The Effects of Advertising Messages about a Non-Target Product on the Evaluation of a Target Product: An Experimental Study

By Chang, Horng-Jinh; Huang, Chih-Wen et al. | International Journal of Management, June 2002 | Go to article overview
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The Effects of Advertising Messages about a Non-Target Product on the Evaluation of a Target Product: An Experimental Study

Chang, Horng-Jinh, Huang, Chih-Wen, Tai, Ai-Ping, International Journal of Management

A two experiments, we manipulate the advertising messages of non-target product and investigate their effects on evaluation of target product. The results of the two experiments shown that sensitivity to the limitations of evidence and the likelihood of judgmental moderation increases if (1) a target product is evaluated in the non-target product described on judgment relevant dimensions with differ from those used in describing the target or (2) a target is judged in the non-target of a completely different type of product described by a relatively large amount of messages. The findings from this paper have indicated that the effect depends on the type and amount of attribute message provided to the non-target product.


The amount of message used to form an overall evaluation on product influences the extremity of the overall evaluation and confidence in that evaluation is suggested by Information Integration theory (Anderson 1967,1981,1982,1991; Louviere 1988; Lynch 1985; Troutman and Shanteau 1976; Sanbonmatsu et al. 1997,1998). The information is then combined, according to an integration rule (e.g., the average rule), into an overall evaluation of the product (Meyer 1981; McCann 1982; Kardes & Kalyanaram, 1992). There are many studies in the field of information integration. The most interesting and valuable findings is the set-size effect - the overall evaluation of an object becomes more extreme as the amount of information known about the object increases. In addition, the real product is hardly discussed in the classic experiment on the set-size effect (Anderson 1967), subjects judged the likability of a target person described by sets of 1,2,3,4,or 6 adjectives. Furthermore, while the number of presented adjectives increased, the evaluation extremity increased either.

It is well-know that consumers encounter numerous advertising messages from many sources and through various media in every day, so advertisers are increasingly concerned about the effectiveness of their messages. The results from many studies in marketing and advertising found the ways to enhance advertising effectiveness. Gordon, McKeage, and Fox (1998) proposed that advertisers strive to produce advertisements that will involve the audience, thus causing the audience to pay more attention to the ads, focus more attention on product-related message contained in the ad, so researchers (e.g., Smith 1996) argue that advertisers should pay attention to how the ads messages are shown and presented to consumers. For example, the way message is constructed significantly to influence the consumers' judgments and decisions about the products (Zhang & Buda 1999; Sanbonmatsu et al. 1997,1998; Smith 1996; Ganzach and Karsahi 1995; Woodside and Singer 1994; Puto 1987). The evidence (Levin & Gaeth 1988; Gaeth et al.1990) reveals that the effects of message framing may vary under different conditions. Smith (1996) is also suggested that the impact of message framing may depend on the type of product. Positive ad have a more favorable impact than the negative ad on purchase-decision judgments for transformational products.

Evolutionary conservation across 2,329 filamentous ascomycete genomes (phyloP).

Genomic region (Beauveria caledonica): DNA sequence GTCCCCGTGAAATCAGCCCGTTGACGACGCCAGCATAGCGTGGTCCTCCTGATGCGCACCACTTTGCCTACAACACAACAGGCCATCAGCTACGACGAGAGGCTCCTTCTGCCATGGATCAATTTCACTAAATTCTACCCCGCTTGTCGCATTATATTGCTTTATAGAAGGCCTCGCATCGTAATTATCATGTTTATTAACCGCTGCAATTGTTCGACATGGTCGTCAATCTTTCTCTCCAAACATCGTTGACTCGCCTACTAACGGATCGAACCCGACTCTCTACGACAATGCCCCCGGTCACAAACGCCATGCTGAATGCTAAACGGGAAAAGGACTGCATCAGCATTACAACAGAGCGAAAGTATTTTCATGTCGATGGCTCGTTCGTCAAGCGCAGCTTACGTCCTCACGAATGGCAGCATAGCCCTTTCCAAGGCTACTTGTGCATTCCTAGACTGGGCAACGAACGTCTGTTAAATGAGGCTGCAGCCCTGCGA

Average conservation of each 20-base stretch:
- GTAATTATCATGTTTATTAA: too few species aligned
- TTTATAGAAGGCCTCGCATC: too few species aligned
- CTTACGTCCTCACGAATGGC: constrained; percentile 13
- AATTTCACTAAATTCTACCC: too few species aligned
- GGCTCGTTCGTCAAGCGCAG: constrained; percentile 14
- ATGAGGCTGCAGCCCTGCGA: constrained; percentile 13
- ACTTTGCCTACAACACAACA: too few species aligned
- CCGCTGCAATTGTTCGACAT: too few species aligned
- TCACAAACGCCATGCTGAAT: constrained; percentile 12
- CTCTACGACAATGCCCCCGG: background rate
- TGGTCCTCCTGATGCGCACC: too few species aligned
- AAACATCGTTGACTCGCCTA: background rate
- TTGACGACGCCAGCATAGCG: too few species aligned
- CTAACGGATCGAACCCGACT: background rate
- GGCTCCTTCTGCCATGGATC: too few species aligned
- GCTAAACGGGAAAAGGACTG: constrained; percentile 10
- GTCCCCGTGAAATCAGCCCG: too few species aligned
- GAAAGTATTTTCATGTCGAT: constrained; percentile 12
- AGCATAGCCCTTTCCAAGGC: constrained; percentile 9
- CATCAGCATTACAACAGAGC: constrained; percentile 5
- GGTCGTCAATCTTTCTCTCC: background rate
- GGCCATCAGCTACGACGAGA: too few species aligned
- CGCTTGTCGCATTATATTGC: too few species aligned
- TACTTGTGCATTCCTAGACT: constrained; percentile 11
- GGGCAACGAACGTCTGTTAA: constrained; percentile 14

Indeed, consumer studies have extended the scope of the investigation and explored the effect of deterministic product attribute framing on overall product judgment (e.g., Sanbonmatsu et al. 1997,1998; Levin and Gaeth 1988). Also, the effect of framing advertising messages is considered by advertisers (e.g., Smith 1996; Zhang & Buda 1999).

In many decision situations, people form evaluation about product based on available message partially. For example, there are many situations to be considered when a consumer needs to purchase a new sport shoes. The most important attribute on which to evaluate sport shoes is subjective by different consumers. Unfortunately, not all attributes and styles of sport shoes are compared. Therefore, the consumer is faced with the problem of how to respond when the value of a salient product attribute is unknown or a particularly important attribute is missing.

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The Effects of Advertising Messages about a Non-Target Product on the Evaluation of a Target Product: An Experimental Study


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